4 Antibiotic-Resistant Superbugs to Be Aware Of

4 Antibiotic-Resistant Superbugs to Be Aware Of

(HealthyResearch.com) – Antibiotic-resistant superbugs aren’t new, but new strains should have our attention. As viruses and other pathogens mutate, they may give rise to illnesses that are hard to treat with current pharmaceutical options. These “superbugs” might take lives, and newer treatments will be required to reduce the risks they produce when someone contracts one of them.

1. Methicillin-Resistant Staphylococcus Aureus

Commonly known as MRSA, this superbug is a more difficult-to-treat strain of the more common staph infection. Typically, antibiotics work well on staph infections, and that’s especially true if the infections are caught in the early stages. With MRSA, even early detection doesn’t ensure a good outcome for the patient.

Fortunately, MRSA responds to a few very potent antibiotics, meaning fewer people are dying from it. The danger remains: It’s important to treat this superbug quickly to reduce the severity of the outcome and protect life.

2. Clostridium Difficile

This bacteria, commonly referred to as C. diff, is located in the intestines. Overgrowth can cause severe diarrhea. It is contagious. It can be passed from one person to another on clothing and in bathrooms. Antibiotics are required to fight it, but they don’t always work well. If it’s not treated, or if the chosen antibiotics don’t work, C. diff may be fatal.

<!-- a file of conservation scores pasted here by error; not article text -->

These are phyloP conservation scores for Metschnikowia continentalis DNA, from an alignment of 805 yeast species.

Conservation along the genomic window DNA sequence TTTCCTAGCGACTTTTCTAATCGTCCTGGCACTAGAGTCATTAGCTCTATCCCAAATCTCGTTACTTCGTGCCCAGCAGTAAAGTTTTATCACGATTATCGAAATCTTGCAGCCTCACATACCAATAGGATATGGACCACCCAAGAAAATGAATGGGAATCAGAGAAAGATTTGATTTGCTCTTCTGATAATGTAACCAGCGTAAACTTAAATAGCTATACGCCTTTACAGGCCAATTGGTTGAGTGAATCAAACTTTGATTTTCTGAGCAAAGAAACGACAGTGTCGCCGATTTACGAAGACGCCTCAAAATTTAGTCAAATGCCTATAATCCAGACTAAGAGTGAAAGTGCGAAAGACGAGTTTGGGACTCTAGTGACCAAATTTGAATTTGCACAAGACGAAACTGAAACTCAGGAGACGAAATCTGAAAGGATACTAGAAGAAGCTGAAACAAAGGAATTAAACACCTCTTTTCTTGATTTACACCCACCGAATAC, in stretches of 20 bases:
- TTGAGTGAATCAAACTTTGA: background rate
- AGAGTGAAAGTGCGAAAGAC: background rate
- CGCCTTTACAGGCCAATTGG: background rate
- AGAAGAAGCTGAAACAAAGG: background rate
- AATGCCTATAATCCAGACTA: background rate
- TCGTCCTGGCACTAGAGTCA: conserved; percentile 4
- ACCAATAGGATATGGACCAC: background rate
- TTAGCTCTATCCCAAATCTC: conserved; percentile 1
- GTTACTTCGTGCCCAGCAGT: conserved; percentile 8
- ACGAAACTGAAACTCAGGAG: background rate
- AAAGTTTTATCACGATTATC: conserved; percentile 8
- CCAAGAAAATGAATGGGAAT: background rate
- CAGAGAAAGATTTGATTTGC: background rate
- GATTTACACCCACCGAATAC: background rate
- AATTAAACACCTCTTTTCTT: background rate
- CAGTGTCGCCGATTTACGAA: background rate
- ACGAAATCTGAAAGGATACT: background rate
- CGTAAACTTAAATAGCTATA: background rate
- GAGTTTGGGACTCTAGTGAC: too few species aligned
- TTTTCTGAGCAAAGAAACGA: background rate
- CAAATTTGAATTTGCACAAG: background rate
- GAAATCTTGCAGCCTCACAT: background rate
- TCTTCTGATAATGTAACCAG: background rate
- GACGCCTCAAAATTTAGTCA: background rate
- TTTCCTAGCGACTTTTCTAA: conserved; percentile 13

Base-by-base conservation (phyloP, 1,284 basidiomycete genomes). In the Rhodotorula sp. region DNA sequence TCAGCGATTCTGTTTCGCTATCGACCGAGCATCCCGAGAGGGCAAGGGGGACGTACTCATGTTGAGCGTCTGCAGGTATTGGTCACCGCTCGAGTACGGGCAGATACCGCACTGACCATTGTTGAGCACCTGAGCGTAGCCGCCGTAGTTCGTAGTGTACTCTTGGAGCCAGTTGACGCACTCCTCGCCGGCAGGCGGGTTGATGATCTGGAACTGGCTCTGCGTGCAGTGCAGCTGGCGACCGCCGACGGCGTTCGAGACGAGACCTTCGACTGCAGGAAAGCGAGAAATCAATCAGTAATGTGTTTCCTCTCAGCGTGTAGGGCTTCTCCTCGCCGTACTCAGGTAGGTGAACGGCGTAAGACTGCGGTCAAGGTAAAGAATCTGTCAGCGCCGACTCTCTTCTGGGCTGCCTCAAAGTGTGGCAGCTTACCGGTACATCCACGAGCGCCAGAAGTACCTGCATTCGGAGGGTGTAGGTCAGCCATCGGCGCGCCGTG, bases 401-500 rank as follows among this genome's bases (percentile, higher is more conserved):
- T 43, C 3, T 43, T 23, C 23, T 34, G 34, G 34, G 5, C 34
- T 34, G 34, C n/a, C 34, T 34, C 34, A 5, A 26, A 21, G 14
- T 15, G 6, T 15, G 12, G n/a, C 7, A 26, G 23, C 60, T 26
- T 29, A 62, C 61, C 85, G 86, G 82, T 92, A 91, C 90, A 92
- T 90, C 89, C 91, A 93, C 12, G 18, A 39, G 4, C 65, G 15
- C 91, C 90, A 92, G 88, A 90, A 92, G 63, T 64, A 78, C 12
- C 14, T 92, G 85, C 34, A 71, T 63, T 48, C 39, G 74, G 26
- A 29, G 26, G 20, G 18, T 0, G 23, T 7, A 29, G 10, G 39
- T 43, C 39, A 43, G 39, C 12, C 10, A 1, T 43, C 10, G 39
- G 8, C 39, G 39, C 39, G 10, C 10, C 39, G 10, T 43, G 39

3. Carbapenem-Resistant Enterobacteriaceae

This superbug, often called CRE, is found in the stomach. It includes a family of bacteria, most of which cause no problems. One strain of CRE sometimes gets into the blood, however, and when it does, it causes life-threatening infections throughout the bloodstream. Because it’s resistant to all known antibiotics, it may be fatal. In rare cases, combinations of two or more existing antibiotics have been used successfully to stop these infections.

4. Multidrug-Resistant Acinetobacter

This bacteria is found on the skin and also in soil and water. It’s most commonly seen in hospitals. Even though it’s not always a problem, it can develop a resistance to antibiotics more quickly than other types of bacteria. It’s this quick adaptation that makes this superbug a particular problem. Once it’s more resistant to treatment, that strain may spread throughout a hospital ward and reduce the chances of good outcomes for patients who may already be battling other health conditions.

Superbugs are rare, but they do infect tens of thousands every year and not all cases can be treated. Early diagnosis is key to obtaining prompt treatment and improving the chances for the best outcome. Consult your doctor immediately if you spike a sudden fever, experience unexplained fatigue, or show any other symptoms of infection. Your healthcare team is best qualified to evaluate, diagnose and treat any potential illnesses.

~Here’s to Your Health & Safety!

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